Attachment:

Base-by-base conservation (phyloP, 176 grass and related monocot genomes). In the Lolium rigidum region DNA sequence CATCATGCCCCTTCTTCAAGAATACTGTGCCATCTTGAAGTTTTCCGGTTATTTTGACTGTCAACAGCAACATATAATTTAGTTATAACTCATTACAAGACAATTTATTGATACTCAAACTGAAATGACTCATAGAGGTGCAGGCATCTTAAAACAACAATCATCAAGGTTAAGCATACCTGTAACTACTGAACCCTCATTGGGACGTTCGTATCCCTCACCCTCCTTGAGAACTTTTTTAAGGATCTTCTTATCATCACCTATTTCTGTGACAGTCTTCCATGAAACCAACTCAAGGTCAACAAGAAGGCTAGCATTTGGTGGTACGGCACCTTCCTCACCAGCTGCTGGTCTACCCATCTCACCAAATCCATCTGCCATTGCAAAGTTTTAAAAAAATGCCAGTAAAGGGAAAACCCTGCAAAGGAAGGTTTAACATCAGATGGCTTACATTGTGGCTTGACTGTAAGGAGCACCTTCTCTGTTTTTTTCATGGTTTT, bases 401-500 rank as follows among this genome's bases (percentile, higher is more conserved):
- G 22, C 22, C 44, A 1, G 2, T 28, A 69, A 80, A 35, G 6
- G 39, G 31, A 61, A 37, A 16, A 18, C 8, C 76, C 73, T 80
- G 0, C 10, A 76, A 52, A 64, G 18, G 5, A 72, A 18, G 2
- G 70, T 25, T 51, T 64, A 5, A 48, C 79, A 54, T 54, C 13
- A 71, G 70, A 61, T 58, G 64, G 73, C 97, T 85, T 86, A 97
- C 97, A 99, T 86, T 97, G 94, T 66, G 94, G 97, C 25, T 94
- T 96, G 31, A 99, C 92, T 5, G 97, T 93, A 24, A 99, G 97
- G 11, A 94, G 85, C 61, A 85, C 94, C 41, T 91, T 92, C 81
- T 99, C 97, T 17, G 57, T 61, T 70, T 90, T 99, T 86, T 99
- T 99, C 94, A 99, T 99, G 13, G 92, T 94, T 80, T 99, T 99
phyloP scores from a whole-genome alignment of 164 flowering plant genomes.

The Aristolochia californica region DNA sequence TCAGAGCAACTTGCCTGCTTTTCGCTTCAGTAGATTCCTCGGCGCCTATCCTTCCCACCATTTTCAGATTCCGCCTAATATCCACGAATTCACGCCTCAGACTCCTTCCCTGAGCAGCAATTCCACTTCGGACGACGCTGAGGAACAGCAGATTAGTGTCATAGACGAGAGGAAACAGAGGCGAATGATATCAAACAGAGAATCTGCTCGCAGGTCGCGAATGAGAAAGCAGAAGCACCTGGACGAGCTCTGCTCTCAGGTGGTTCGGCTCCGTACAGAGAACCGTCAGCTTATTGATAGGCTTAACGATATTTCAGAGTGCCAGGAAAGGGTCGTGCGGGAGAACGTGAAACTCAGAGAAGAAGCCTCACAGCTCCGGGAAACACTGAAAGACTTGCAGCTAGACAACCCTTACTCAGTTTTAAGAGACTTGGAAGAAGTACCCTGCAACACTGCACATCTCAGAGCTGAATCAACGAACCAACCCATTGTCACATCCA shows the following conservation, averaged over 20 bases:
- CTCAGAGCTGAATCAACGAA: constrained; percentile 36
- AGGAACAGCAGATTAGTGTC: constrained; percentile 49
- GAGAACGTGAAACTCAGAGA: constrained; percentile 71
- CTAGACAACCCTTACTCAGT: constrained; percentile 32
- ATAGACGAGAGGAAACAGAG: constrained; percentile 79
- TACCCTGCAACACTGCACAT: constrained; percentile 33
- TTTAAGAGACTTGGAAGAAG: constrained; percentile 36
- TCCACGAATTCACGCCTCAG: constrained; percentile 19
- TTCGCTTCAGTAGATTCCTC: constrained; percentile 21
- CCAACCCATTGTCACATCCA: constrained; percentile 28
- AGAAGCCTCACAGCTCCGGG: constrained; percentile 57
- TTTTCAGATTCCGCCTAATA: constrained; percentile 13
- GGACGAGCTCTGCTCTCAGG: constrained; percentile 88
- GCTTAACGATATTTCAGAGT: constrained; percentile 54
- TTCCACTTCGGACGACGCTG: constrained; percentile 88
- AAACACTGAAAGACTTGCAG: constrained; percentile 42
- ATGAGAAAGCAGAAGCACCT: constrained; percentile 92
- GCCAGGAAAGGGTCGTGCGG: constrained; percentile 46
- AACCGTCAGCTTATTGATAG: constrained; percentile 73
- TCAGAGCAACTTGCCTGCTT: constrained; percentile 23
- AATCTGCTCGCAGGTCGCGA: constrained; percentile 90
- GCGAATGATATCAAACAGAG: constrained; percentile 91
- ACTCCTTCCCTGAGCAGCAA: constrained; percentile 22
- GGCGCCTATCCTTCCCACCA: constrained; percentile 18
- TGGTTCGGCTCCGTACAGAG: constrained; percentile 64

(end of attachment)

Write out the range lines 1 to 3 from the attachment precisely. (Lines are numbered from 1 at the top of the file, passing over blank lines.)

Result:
Base-by-base conservation (phyloP, 176 grass and related monocot genomes). In the Lolium rigidum region DNA sequence CATCATGCCCCTTCTTCAAGAATACTGTGCCATCTTGAAGTTTTCCGGTTATTTTGACTGTCAACAGCAACATATAATTTAGTTATAACTCATTACAAGACAATTTATTGATACTCAAACTGAAATGACTCATAGAGGTGCAGGCATCTTAAAACAACAATCATCAAGGTTAAGCATACCTGTAACTACTGAACCCTCATTGGGACGTTCGTATCCCTCACCCTCCTTGAGAACTTTTTTAAGGATCTTCTTATCATCACCTATTTCTGTGACAGTCTTCCATGAAACCAACTCAAGGTCAACAAGAAGGCTAGCATTTGGTGGTACGGCACCTTCCTCACCAGCTGCTGGTCTACCCATCTCACCAAATCCATCTGCCATTGCAAAGTTTTAAAAAAATGCCAGTAAAGGGAAAACCCTGCAAAGGAAGGTTTAACATCAGATGGCTTACATTGTGGCTTGACTGTAAGGAGCACCTTCTCTGTTTTTTTCATGGTTTT, bases 401-500 rank as follows among this genome's bases (percentile, higher is more conserved):
- G 22, C 22, C 44, A 1, G 2, T 28, A 69, A 80, A 35, G 6
- G 39, G 31, A 61, A 37, A 16, A 18, C 8, C 76, C 73, T 80